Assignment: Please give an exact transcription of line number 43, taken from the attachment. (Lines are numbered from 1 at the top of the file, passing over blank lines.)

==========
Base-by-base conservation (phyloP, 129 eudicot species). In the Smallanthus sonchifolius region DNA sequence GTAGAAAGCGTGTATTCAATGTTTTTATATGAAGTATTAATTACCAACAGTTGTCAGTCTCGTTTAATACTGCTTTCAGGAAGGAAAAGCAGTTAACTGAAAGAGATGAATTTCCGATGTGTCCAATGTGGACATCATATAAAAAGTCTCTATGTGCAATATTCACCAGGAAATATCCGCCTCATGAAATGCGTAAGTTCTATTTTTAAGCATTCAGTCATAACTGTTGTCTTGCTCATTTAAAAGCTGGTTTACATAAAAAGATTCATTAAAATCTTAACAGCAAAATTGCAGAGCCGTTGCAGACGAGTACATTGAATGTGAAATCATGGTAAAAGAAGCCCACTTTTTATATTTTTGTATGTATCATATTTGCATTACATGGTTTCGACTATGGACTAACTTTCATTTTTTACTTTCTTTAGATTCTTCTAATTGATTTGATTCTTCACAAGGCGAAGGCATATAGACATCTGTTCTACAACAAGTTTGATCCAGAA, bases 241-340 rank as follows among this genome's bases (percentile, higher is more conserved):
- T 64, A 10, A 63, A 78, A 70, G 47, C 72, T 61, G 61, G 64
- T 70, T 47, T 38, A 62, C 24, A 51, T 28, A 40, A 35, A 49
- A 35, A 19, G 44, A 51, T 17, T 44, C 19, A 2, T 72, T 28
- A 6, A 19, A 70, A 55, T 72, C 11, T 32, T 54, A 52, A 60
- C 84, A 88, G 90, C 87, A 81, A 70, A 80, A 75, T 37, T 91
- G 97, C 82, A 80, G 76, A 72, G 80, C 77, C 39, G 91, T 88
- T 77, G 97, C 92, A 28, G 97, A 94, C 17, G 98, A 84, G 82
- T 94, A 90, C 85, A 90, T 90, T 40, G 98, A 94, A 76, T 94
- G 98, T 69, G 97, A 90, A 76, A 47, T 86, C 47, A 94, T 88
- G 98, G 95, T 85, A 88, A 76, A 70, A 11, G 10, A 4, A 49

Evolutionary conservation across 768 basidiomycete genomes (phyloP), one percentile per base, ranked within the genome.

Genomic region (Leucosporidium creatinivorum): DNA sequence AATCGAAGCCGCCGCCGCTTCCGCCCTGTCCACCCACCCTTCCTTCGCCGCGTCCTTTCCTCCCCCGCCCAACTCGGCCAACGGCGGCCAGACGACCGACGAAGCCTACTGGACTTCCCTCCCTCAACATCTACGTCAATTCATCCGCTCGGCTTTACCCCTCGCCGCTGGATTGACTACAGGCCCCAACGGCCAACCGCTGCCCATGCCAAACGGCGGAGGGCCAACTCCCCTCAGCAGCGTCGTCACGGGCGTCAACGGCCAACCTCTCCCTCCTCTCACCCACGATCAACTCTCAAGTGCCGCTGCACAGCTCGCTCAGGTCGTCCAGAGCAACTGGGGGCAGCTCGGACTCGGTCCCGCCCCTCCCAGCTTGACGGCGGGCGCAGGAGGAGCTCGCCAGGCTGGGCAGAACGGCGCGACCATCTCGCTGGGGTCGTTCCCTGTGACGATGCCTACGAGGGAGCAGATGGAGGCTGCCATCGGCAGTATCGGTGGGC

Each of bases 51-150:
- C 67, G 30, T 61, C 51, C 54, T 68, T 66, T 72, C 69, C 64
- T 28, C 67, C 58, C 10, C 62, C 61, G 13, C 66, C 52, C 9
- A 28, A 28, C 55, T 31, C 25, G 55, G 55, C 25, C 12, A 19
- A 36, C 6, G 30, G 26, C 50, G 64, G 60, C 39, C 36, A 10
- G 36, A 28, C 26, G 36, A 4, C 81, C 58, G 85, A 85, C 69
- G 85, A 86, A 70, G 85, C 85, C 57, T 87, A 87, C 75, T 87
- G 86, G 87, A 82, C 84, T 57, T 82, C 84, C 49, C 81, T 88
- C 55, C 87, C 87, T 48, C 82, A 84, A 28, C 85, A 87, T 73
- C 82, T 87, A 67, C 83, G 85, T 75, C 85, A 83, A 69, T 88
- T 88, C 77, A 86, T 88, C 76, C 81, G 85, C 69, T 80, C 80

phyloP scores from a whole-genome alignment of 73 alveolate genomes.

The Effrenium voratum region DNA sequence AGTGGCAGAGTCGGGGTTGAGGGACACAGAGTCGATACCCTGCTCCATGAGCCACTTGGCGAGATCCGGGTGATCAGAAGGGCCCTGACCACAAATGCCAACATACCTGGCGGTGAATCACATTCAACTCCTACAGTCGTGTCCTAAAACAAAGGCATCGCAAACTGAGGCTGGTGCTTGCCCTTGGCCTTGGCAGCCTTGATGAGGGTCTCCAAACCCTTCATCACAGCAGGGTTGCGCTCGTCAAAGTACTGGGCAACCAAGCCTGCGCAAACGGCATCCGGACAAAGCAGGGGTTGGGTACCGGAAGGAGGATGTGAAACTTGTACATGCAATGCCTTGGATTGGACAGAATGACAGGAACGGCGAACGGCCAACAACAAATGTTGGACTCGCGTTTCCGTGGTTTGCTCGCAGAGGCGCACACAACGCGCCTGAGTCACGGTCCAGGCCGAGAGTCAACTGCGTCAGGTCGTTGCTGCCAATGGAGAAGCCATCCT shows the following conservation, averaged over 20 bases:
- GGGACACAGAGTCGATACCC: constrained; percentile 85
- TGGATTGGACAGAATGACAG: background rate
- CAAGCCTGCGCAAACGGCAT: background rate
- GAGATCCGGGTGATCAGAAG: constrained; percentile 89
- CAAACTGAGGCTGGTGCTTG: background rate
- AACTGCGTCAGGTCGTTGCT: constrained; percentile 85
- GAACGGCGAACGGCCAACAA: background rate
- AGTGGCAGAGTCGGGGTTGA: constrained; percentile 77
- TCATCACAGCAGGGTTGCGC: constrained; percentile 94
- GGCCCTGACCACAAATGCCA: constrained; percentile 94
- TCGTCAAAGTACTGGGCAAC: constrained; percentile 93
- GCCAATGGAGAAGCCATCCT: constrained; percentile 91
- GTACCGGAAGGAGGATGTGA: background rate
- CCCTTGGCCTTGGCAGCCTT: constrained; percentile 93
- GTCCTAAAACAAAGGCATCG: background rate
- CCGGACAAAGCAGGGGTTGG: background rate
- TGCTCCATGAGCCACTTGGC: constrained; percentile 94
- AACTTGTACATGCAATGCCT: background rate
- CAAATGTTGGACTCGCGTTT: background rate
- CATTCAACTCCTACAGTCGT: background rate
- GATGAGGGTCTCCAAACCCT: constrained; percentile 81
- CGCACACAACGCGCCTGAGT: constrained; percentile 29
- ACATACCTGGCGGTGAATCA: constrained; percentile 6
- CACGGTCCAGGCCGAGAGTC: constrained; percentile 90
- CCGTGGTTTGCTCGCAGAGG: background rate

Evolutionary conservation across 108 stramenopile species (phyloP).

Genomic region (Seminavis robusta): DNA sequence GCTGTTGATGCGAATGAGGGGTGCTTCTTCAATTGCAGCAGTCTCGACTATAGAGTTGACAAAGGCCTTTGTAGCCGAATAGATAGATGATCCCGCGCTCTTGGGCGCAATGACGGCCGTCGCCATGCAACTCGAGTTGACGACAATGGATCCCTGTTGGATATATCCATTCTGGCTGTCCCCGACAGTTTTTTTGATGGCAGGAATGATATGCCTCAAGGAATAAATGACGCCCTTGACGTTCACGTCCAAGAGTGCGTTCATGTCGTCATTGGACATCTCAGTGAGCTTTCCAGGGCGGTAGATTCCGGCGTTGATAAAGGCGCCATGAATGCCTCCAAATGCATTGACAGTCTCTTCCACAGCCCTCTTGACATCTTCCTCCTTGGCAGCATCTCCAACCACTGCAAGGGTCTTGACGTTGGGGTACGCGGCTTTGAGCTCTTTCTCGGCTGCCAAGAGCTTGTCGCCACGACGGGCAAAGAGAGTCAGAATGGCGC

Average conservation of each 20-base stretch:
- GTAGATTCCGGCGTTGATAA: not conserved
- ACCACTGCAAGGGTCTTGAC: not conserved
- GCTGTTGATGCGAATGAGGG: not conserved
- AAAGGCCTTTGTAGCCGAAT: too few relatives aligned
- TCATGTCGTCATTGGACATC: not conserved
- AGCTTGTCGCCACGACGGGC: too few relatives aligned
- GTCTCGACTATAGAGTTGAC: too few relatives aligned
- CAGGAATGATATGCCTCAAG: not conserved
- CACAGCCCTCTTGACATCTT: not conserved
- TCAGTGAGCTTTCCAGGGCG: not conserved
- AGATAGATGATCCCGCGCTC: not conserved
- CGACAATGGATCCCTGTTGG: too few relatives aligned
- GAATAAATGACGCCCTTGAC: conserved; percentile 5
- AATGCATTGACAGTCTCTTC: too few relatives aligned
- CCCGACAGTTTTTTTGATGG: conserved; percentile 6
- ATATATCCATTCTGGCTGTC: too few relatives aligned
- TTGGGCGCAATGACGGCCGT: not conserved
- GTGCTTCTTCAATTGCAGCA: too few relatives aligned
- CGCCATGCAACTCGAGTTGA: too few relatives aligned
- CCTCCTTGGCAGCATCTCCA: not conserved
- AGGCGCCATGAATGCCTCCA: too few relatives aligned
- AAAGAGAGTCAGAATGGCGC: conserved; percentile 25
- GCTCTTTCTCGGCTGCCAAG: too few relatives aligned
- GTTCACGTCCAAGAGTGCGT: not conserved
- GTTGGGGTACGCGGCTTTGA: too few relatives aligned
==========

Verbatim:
- TGCTCCATGAGCCACTTGGC: constrained; percentile 94